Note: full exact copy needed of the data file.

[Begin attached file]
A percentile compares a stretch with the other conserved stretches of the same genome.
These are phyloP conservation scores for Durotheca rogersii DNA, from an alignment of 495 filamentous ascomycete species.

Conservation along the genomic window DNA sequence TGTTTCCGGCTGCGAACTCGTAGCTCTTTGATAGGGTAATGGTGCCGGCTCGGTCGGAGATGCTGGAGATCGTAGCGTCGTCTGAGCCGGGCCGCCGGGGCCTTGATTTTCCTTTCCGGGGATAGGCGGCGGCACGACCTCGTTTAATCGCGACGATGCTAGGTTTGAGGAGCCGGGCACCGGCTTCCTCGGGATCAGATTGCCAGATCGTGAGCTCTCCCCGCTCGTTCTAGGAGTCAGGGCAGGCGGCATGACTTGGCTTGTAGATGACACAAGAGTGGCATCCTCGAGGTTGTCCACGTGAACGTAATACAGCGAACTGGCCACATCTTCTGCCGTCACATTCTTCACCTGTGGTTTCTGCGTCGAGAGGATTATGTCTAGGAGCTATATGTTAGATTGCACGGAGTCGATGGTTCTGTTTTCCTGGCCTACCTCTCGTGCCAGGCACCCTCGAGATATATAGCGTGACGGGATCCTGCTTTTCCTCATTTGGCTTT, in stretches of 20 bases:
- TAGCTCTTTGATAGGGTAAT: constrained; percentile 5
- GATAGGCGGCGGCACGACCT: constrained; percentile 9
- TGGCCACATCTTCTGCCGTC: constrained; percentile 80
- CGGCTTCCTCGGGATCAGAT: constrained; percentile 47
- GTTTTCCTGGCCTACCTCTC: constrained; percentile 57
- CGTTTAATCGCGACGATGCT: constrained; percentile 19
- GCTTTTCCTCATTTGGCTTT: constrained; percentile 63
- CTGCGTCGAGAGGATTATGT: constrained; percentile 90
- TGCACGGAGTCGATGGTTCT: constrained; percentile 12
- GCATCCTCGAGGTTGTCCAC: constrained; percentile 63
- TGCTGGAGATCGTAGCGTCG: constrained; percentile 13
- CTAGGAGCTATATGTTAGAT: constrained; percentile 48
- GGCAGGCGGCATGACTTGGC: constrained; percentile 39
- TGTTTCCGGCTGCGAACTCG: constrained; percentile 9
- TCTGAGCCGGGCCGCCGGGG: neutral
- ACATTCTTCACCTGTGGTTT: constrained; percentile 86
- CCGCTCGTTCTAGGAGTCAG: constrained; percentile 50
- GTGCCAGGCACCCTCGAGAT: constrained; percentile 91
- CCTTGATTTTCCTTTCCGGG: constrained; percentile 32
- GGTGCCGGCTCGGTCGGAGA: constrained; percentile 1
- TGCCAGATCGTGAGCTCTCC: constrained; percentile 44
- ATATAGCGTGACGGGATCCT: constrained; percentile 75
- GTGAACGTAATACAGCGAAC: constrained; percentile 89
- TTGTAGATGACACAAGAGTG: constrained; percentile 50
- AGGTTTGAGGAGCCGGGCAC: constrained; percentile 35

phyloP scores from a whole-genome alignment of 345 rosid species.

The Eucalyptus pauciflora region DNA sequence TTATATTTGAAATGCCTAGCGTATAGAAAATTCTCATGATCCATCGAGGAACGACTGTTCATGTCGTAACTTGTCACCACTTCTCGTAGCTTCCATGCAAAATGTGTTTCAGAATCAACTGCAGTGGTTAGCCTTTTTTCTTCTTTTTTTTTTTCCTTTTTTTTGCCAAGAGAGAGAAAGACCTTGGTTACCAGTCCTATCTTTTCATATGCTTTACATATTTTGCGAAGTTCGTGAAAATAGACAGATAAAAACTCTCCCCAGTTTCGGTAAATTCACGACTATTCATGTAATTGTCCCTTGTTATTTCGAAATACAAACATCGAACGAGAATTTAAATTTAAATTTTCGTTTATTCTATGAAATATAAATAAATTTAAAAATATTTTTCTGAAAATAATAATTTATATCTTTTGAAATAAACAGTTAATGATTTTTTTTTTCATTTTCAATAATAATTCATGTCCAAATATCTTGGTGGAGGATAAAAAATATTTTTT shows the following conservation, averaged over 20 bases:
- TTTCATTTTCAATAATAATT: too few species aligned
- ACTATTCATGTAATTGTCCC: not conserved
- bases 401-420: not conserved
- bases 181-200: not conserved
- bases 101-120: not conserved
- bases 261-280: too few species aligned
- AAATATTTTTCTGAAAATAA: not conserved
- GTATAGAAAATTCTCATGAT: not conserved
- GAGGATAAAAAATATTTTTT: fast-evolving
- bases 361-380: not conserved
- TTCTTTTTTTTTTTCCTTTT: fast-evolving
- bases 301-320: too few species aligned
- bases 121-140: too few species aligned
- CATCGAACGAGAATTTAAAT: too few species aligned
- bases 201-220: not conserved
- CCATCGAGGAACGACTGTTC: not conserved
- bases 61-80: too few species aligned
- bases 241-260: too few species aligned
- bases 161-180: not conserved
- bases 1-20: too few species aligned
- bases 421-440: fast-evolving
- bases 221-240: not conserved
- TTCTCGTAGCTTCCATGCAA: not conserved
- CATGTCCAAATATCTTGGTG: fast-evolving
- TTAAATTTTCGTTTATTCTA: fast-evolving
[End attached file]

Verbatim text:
A percentile compares a stretch with the other conserved stretches of the same genome.
These are phyloP conservation scores for Durotheca rogersii DNA, from an alignment of 495 filamentous ascomycete species.

Conservation along the genomic window DNA sequence TGTTTCCGGCTGCGAACTCGTAGCTCTTTGATAGGGTAATGGTGCCGGCTCGGTCGGAGATGCTGGAGATCGTAGCGTCGTCTGAGCCGGGCCGCCGGGGCCTTGATTTTCCTTTCCGGGGATAGGCGGCGGCACGACCTCGTTTAATCGCGACGATGCTAGGTTTGAGGAGCCGGGCACCGGCTTCCTCGGGATCAGATTGCCAGATCGTGAGCTCTCCCCGCTCGTTCTAGGAGTCAGGGCAGGCGGCATGACTTGGCTTGTAGATGACACAAGAGTGGCATCCTCGAGGTTGTCCACGTGAACGTAATACAGCGAACTGGCCACATCTTCTGCCGTCACATTCTTCACCTGTGGTTTCTGCGTCGAGAGGATTATGTCTAGGAGCTATATGTTAGATTGCACGGAGTCGATGGTTCTGTTTTCCTGGCCTACCTCTCGTGCCAGGCACCCTCGAGATATATAGCGTGACGGGATCCTGCTTTTCCTCATTTGGCTTT, in stretches of 20 bases:
- TAGCTCTTTGATAGGGTAAT: constrained; percentile 5
- GATAGGCGGCGGCACGACCT: constrained; percentile 9
- TGGCCACATCTTCTGCCGTC: constrained; percentile 80
- CGGCTTCCTCGGGATCAGAT: constrained; percentile 47
- GTTTTCCTGGCCTACCTCTC: constrained; percentile 57
- CGTTTAATCGCGACGATGCT: constrained; percentile 19
- GCTTTTCCTCATTTGGCTTT: constrained; percentile 63
- CTGCGTCGAGAGGATTATGT: constrained; percentile 90
- TGCACGGAGTCGATGGTTCT: constrained; percentile 12
- GCATCCTCGAGGTTGTCCAC: constrained; percentile 63
- TGCTGGAGATCGTAGCGTCG: constrained; percentile 13
- CTAGGAGCTATATGTTAGAT: constrained; percentile 48
- GGCAGGCGGCATGACTTGGC: constrained; percentile 39
- TGTTTCCGGCTGCGAACTCG: constrained; percentile 9
- TCTGAGCCGGGCCGCCGGGG: neutral
- ACATTCTTCACCTGTGGTTT: constrained; percentile 86
- CCGCTCGTTCTAGGAGTCAG: constrained; percentile 50
- GTGCCAGGCACCCTCGAGAT: constrained; percentile 91
- CCTTGATTTTCCTTTCCGGG: constrained; percentile 32
- GGTGCCGGCTCGGTCGGAGA: constrained; percentile 1
- TGCCAGATCGTGAGCTCTCC: constrained; percentile 44
- ATATAGCGTGACGGGATCCT: constrained; percentile 75
- GTGAACGTAATACAGCGAAC: constrained; percentile 89
- TTGTAGATGACACAAGAGTG: constrained; percentile 50
- AGGTTTGAGGAGCCGGGCAC: constrained; percentile 35

phyloP scores from a whole-genome alignment of 345 rosid species.

The Eucalyptus pauciflora region DNA sequence TTATATTTGAAATGCCTAGCGTATAGAAAATTCTCATGATCCATCGAGGAACGACTGTTCATGTCGTAACTTGTCACCACTTCTCGTAGCTTCCATGCAAAATGTGTTTCAGAATCAACTGCAGTGGTTAGCCTTTTTTCTTCTTTTTTTTTTTCCTTTTTTTTGCCAAGAGAGAGAAAGACCTTGGTTACCAGTCCTATCTTTTCATATGCTTTACATATTTTGCGAAGTTCGTGAAAATAGACAGATAAAAACTCTCCCCAGTTTCGGTAAATTCACGACTATTCATGTAATTGTCCCTTGTTATTTCGAAATACAAACATCGAACGAGAATTTAAATTTAAATTTTCGTTTATTCTATGAAATATAAATAAATTTAAAAATATTTTTCTGAAAATAATAATTTATATCTTTTGAAATAAACAGTTAATGATTTTTTTTTTCATTTTCAATAATAATTCATGTCCAAATATCTTGGTGGAGGATAAAAAATATTTTTT shows the following conservation, averaged over 20 bases:
- TTTCATTTTCAATAATAATT: too few species aligned
- ACTATTCATGTAATTGTCCC: not conserved
- bases 401-420: not conserved
- bases 181-200: not conserved
- bases 101-120: not conserved
- bases 261-280: too few species aligned
- AAATATTTTTCTGAAAATAA: not conserved
- GTATAGAAAATTCTCATGAT: not conserved
- GAGGATAAAAAATATTTTTT: fast-evolving
- bases 361-380: not conserved
- TTCTTTTTTTTTTTCCTTTT: fast-evolving
- bases 301-320: too few species aligned
- bases 121-140: too few species aligned
- CATCGAACGAGAATTTAAAT: too few species aligned
- bases 201-220: not conserved
- CCATCGAGGAACGACTGTTC: not conserved
- bases 61-80: too few species aligned
- bases 241-260: too few species aligned
- bases 161-180: not conserved
- bases 1-20: too few species aligned
- bases 421-440: fast-evolving
- bases 221-240: not conserved
- TTCTCGTAGCTTCCATGCAA: not conserved
- CATGTCCAAATATCTTGGTG: fast-evolving
- TTAAATTTTCGTTTATTCTA: fast-evolving